3. Progress Report:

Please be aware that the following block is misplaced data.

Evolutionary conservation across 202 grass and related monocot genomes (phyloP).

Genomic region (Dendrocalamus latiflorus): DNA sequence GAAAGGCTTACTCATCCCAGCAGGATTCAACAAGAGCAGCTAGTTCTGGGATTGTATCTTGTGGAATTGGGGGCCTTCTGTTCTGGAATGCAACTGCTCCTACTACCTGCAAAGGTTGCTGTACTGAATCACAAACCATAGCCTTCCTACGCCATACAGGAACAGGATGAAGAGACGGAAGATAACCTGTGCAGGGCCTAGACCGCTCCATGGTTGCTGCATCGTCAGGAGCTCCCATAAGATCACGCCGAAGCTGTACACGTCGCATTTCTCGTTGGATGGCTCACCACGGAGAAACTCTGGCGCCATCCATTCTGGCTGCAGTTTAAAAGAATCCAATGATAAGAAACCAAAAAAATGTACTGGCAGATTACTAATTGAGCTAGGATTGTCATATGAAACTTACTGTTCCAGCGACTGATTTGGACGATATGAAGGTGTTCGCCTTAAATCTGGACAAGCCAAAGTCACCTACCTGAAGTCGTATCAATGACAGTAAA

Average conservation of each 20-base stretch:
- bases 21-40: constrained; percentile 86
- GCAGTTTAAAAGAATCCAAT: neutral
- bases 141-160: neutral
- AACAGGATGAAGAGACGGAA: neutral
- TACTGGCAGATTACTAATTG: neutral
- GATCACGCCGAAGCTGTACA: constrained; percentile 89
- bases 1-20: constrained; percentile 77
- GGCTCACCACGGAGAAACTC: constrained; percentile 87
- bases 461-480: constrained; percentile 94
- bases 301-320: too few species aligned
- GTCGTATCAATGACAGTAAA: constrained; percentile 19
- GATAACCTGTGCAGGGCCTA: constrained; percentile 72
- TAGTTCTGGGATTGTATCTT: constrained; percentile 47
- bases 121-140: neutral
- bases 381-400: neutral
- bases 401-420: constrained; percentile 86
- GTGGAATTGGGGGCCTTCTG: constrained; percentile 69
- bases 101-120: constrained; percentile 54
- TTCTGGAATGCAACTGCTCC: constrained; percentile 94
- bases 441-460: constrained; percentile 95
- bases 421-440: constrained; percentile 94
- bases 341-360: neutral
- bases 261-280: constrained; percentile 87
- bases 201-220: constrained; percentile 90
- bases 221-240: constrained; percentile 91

This is the final report to 8042-21220-231-00D entitled Molecular Technology for Developing Durable Pest and Pathogen Resistance in Sugar Beet. The new project 8042-21220-233-00D was recently approved and is entitled "Emerging Biotechnologies for Developing Improved Pest and Pathogen Resistant Sugar Beet." To deliver a safe and secure supply of food to a rising global population, while minimizing harmful impacts on cropping ecosystems, will require that the world’s major crops have increased capacity to resist diseases and insect pests. Sugar beet is an economically important food crop, being one of only two plant sources from which more than one third of global raw sugar is economically produced. Its annual value is triple that of sugarcane in the U.S. alone. Sugar beet is attacked by numerous insects and pathogens that damage the plant and reduce sugar yields. To improve resistance to insect pests and microbial pathogens, novel resistance traits need to be introduced to sugar beet. We identified sugar beet genes with a role in resistance, among them a gene that is involved in the assembly of the root cell wall. Cell walls serve as a barrier and first line of defense against invading insect pests and microbial pathogens. We demonstrated that overproduction of this gene’s protein product in genetically modified sugar beet roots and model plants increased their tolerance to several fungal pathogens that cause yellows diseases and root and stem rot in sugar beet and hundreds of other vegetable crops. Enhanced fungal resistance to Rhizoctonia solani and several Fusarium species was demonstrated. We also demonstrated for the first time that this gene concomitantly enhanced resistance to insect pests, including beet and fall armyworm, pests that attack sugar beet and a multitude of other commercially important crops. This newly discovered sugar beet gene with demonstrated broad dual resistance to both fungal pathogens and insect pests will be used to develop plants with enhanced natural resistance to pests and microbial diseases. Limited information is available on the molecular level on how insects evolve adaptive mechanisms to overcome host resistance and develop tolerance to many insecticides. Sugar beet root maggot is a destructive pest of sugar beet that is not easily controlled without the use of harmful chemical pesticides. Many of the pesticides are being taken off the market which may lead to devastating yield losses for the sugar beet growers. We are addressing the root maggot problem using biotechnology. We identified over 300 root maggot genes that are important in the interaction of this insect with the resistant or susceptible sugar beet host. These root maggot response genes were sequenced and functionally annotated. Among the profiled genes, we identified insect genes that are critical in physiology, development, regulation and cellular processes, as well as genes responsive to environmental conditions. Several genes were selected as possible targets involved in insect-host interactions. Functional analysis of the root maggot genes by cutting edge genome editing technology is being pursued to gain new knowledge of how insects adapt to host plants and surmount host resistance.